Cornell Cooperative Extension

May 12, 2014

Waking up the garden

The gardening season is arriving very slowly this year. Everyone I’ve talked to, even those with greenhouses and high tunnels, is commenting on how far behind things are. 

These cool temperatures we’ve been having are ideal for spring bulbs so at least the daffodils and tulips will be giving us a nice long show this year. And once our lawns finally started to green up late last month, they really took off and now look great as well since they prefer cool, moist conditions to hot and dry.


Probably the most frustrated gardeners right now are those who are itching to get their tomatoes in the ground. Tomatoes, peppers, cucumbers, squash (including zucchini and pumpkins), basil and beans are all warm season crops. If you try to rush the season and set out transplants now while the soil is still cold and the nights are chilly, they are just going to sit there. If you plant their seeds into the cool soil the seed will also sit, and may rot before it ever germinates.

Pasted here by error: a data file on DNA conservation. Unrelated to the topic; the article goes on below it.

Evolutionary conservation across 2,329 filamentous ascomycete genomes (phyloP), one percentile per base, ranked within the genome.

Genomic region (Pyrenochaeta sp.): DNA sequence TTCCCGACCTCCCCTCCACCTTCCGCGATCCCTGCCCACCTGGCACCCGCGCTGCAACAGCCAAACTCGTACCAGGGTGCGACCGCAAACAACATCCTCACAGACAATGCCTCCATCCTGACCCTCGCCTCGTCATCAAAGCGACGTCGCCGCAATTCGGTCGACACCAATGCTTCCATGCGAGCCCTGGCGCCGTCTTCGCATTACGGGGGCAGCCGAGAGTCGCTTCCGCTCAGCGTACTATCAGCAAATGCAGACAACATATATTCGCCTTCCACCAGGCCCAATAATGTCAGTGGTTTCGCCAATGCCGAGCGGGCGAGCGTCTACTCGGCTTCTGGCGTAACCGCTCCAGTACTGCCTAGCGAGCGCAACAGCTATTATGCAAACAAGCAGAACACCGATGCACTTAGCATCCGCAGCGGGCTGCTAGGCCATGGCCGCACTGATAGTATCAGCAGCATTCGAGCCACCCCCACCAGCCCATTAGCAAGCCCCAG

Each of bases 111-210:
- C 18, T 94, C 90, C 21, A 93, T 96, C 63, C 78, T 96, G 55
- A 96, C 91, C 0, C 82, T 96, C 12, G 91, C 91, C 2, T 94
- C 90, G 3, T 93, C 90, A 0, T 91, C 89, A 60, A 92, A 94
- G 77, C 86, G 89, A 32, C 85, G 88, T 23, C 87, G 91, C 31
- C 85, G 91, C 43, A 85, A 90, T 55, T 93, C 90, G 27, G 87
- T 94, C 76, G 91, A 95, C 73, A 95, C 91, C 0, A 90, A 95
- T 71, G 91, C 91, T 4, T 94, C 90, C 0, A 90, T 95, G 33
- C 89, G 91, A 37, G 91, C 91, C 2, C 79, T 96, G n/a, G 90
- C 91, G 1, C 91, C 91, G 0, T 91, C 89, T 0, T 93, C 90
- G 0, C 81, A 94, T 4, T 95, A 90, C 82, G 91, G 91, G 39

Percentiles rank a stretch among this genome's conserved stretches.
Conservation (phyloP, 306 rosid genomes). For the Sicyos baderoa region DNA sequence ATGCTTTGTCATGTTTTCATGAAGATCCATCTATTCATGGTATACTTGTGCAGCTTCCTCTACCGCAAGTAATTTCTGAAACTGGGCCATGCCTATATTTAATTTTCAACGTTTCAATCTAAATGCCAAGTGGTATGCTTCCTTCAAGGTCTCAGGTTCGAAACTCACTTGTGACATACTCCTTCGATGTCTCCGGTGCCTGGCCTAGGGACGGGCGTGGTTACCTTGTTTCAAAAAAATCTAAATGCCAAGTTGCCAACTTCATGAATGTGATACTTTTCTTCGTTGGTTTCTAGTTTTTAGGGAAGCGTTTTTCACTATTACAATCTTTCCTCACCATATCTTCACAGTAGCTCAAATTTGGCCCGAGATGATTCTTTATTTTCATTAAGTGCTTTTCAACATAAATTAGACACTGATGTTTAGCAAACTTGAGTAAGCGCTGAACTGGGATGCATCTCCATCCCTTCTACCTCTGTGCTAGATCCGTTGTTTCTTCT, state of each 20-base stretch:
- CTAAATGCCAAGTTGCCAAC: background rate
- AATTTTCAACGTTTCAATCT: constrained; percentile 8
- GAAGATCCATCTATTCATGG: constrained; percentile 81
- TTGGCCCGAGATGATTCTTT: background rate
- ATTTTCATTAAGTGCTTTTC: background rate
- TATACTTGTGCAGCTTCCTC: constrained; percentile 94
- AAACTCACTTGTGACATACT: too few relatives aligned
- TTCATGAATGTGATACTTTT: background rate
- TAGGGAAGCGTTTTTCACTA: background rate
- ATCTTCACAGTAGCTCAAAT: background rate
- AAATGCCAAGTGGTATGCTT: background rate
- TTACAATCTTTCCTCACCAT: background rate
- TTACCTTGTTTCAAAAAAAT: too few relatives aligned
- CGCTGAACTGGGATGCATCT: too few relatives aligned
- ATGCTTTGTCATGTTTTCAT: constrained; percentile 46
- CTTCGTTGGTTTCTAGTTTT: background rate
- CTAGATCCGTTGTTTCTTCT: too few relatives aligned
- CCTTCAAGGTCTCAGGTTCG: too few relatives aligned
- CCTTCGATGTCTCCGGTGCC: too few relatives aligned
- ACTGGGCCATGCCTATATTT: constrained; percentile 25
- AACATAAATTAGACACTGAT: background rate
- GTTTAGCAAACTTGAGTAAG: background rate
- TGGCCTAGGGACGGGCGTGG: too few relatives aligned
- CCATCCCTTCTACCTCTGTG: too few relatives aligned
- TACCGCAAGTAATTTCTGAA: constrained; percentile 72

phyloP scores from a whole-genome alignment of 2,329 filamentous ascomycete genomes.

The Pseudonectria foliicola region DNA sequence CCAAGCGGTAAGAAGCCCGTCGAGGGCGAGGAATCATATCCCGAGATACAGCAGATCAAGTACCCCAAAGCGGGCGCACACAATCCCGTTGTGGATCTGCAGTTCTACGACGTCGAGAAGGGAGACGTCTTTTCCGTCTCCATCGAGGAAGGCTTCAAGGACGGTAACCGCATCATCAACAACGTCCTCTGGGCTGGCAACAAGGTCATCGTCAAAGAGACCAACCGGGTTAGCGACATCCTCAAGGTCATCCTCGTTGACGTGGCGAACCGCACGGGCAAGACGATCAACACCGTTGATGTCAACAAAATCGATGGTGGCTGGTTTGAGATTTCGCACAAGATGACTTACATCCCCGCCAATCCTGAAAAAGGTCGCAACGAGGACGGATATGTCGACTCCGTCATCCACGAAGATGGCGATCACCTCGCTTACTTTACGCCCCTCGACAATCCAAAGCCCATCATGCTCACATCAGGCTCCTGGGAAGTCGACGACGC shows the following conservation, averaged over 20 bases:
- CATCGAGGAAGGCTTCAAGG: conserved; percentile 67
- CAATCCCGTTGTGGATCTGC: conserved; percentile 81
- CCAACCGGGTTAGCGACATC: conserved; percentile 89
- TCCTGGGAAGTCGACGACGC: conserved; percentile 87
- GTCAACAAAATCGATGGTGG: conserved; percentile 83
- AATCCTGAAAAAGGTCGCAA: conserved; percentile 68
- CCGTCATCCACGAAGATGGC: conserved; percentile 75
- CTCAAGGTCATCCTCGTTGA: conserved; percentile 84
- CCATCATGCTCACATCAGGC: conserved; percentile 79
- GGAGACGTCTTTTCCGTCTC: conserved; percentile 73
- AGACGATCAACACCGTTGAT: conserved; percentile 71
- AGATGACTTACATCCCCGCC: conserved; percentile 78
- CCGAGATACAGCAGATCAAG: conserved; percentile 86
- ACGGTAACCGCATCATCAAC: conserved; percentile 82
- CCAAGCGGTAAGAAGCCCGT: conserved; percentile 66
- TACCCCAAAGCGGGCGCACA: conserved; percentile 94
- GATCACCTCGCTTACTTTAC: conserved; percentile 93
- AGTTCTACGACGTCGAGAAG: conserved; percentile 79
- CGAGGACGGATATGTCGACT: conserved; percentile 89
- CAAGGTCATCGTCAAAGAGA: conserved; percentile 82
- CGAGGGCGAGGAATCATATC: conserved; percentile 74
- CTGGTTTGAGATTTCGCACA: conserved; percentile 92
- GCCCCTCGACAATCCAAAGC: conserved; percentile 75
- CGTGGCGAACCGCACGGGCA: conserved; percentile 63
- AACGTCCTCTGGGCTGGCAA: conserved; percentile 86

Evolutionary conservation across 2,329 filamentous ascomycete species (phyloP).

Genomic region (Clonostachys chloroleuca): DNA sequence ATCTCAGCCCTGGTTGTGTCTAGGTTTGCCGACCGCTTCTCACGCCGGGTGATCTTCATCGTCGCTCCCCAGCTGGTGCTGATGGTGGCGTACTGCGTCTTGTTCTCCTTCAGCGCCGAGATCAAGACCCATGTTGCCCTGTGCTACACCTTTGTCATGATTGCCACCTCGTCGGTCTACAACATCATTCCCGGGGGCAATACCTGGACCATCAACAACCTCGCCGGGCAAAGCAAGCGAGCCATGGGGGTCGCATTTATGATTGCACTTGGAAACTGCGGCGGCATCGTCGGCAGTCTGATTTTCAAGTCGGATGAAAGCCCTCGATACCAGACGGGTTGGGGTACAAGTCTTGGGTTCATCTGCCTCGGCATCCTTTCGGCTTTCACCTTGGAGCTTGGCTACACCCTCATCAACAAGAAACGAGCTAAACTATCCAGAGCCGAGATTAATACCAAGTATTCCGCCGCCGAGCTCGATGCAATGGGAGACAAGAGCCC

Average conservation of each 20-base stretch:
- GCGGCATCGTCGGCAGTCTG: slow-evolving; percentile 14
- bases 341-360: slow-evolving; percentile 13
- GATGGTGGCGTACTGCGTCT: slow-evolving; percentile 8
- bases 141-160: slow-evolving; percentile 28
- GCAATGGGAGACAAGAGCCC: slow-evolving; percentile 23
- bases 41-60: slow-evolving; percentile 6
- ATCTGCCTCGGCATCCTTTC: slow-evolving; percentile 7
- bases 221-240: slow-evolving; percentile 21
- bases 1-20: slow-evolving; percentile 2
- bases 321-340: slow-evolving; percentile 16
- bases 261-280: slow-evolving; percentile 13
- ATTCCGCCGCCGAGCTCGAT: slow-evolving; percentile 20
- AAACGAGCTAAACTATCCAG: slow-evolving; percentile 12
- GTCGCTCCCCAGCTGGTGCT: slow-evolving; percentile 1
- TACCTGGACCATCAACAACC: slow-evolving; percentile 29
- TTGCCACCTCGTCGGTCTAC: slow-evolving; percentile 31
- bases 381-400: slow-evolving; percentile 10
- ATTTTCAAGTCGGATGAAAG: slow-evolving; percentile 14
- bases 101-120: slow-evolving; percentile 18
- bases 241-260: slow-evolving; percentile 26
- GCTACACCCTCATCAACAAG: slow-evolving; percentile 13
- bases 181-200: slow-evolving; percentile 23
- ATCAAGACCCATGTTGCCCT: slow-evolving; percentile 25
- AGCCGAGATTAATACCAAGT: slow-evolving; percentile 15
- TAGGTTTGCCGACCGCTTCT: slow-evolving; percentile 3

Go ahead and buy your plants and seeds now, while the local selection is at its best, but be cautious about what you actually plant into the garden this year.

Our garden centers are chock full of gorgeous transplants right now. Don’t hold back buying them, just hold back planting them in the ground until it gets a bit warmer.

Wait to plant seeds of beans, squash and cucumbers until later this month, and if you have transplants to set out, keep them on your porch a while longer. If they are crowded in their pots, move them into something larger so their roots can expand and be ready to take off when they finally get into your garden. 

Cool season crops such as lettuce, spinach, peas, onions, parsley, carrots and beets love these cool conditions and their seeds should all have been planted by now. There’s still time to plant them, and I like to plant a succession of these crops every couple of weeks until July.

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Cornell Cooperative Extension